Enhanced surveillance and public cooperation need of the hour to counter seasonal disease outbreak

Health Care, Heart Care Foundation of India, Medicine Comments Off

Preventive measures should also be undertaken

New Delhi, 1st January 2019: Research indicates that disease outbreaks in India occur with seasonal regularity. Every region has its own particular malaise. For instance, Delhi witnesses an outbreak of dengue during monsoon and Mumbai sees leptospirosis cases spiraling. In the same season, Karnataka experiences chikungunya outbreak and other parts are afflicted by malaria. However, in 2018, there were two new potentially fatal infections struck populations several hundred miles away from regions where these diseases had previously occurred.

The first disease was Nipah which was reported first in Kerala. The second was Zika which was first reported in India in 2017. Nipah spread to humans in India through the consumption of contaminated fruit or date palm sap or through direct contact with a sick bat’s body fluids or droppings. Zika is a viral infection that causes mild fever and is spread by the Aedes aegypti mosquito, which also spreads dengue and chikungunya.

Speaking about this, Padma Shri Awardee, Dr KK Aggarwal, President, HCFI, said, “The Indian weather is very conducive for the growth of viruses such as those causing Zika. The mosquitoes that transmit this virus breed round the year. What makes the situation worse is lack of hygiene and sanitation. Houses in and around sources of potable water are more at risk. During monsoons, there are more breeding sites available thanks to the high humidity levels and optimal temperature, all of which supports their survival. The action must be collective for change to take place and the number of infections to reduce. The public must work together with the government and municipal bodies.”

Recently India has asked the US CDC to withdraw or modify the alert the CDC has issued cautioning pregnant women against travelling to India lest they risk a Zika infection. The India concern is valid but still all pregnant woman in India will remain at risk of ZIKA and therefore any pregnant woman if gets any dengue like illness in pregnancy ZIKA test should be done.

At present, there is no vaccine or specific drug available to prevent or to treat Zika infection. Patients should be advised to take paracetamol to relieve fever and pain, plenty of rest and plenty of liquids. Avoid aspirin, products containing aspirin, or other nonsteroidal anti-inflammatory drugs (NSAIDs) such as ibuprofen.

Adding further, Dr Aggarwal, who is also the President Elect CMAAO said, “The need of the hour is enhanced surveillance against the virus and its spread to areas within the country: community-based and at international airports and ports to track cases of acute febrile illness. While awareness needs to be created about the disease, the public needs to be reassured that there is no cause for undue concern if any cases are detected.”

Use of measures to protect against mosquito bites is very important to prevent Zika infection such as using insect repellent, covering as much of the body as possible with long, light-colored clothing, eliminating places where mosquitoes can breed and putting screens on windows and doors. People traveling to high risk areas should take protections from mosquito bites. Pregnant women should avoid traveling to high risk areas.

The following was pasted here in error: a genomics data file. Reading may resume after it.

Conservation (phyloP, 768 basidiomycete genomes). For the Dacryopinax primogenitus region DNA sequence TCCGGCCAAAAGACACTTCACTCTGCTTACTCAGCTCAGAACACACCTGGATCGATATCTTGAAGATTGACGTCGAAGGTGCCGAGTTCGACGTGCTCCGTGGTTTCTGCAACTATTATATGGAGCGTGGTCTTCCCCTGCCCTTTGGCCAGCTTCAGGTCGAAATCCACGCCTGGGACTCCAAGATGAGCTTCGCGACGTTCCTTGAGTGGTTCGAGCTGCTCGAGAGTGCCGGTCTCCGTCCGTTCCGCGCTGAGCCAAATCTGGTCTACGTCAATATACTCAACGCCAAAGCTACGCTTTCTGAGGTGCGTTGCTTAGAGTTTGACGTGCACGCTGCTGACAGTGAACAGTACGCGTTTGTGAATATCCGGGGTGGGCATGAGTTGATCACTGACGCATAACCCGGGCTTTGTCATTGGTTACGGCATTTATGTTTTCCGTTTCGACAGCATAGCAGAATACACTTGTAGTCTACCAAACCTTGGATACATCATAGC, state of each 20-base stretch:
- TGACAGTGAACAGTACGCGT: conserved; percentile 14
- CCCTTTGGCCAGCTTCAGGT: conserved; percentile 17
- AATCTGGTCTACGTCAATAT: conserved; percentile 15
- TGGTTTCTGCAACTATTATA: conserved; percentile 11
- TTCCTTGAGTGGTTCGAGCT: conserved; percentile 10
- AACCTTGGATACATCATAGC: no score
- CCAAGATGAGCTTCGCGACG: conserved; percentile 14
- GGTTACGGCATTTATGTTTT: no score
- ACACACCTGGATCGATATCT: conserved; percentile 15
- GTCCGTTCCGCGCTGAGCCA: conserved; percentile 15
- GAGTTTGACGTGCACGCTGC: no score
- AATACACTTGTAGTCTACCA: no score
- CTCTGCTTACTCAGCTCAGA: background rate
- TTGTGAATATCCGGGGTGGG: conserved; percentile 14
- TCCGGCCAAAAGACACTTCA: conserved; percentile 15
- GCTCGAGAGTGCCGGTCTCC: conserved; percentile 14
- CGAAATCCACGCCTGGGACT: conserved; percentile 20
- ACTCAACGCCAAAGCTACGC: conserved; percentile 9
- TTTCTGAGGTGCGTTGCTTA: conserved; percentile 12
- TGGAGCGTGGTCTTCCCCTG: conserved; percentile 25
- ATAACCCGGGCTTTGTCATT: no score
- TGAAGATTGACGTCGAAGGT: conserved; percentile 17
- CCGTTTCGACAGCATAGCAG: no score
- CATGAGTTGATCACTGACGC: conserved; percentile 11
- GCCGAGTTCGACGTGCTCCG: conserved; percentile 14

Practice Changing: Start early oral feeding within 24 hours as tolerated rather than delaying oral nutrition in initial management of acute pancreatitis

Health Care Comments Off

The American Gastroenterological Association (AGA) Clinical Practice Guideline Committee developed guidelines on the initial management of acute pancreatitis within the first 48-72 hours of admission.  This period is significant as appropriate and timely management can influence the course of disease and duration of hospitalization.

The guideline has challenged many traditional practices that have continued over the years in the management of acute pancreatitis and includes many new recommendations such as goal-directed fluid replacement, early (within 24 hours) enteral feeding including for those who are unable to tolerate oral feeding, and cholecystectomy prior to discharge for patients with biliary pancreatitis.

Some key recommendations are:

  • Goal-directed therapy for fluid management is recommended; the guideline advices against use of hydroxyethyl starch fluids.
  • Prophylactic antibiotics are not recommended in patients with severe and necrotizing acute pancreatitis.
  • Enteral rather than parenteral nutrition for patients who are unable to feed orally.
  • Early oral feeding (within 24 hours) as tolerated is recommended, rather than keeping the patient nil by mouth as has been done traditionally.
  • Either nasogastric or nasojejunal route can be used in patients with predicted severe or necrotizing pancreatitis who require enteral tube feeding.
  • Compared with conservative management, urgent ERCP had no impact on outcomes, including mortality
  • In patients with acute biliary pancreatitis, cholecystectomy is advised during the initial admission rather than post-discharge to prevent recurrent biliary events.
  • A brief alcohol intervention is recommended during admission in patients with acute alcoholic pancreatitis.

(Source: Crockett SD, Wani S, Gardner TB, et al; American Gastroenterological Association Institute Clinical Guidelines Committee. American Gastroenterological Association Institute guideline on initial management of acute pancreatitis. Gastroenterology. 2018;154:1096-101).

Dr KK Aggarwal

Padma Shri Awardee

President Elect Confederation of Medical Associations in Asia and Oceania   (CMAAO)

Group Editor-in-Chief IJCP Publications

President Heart Care Foundation of India

Past National President IMA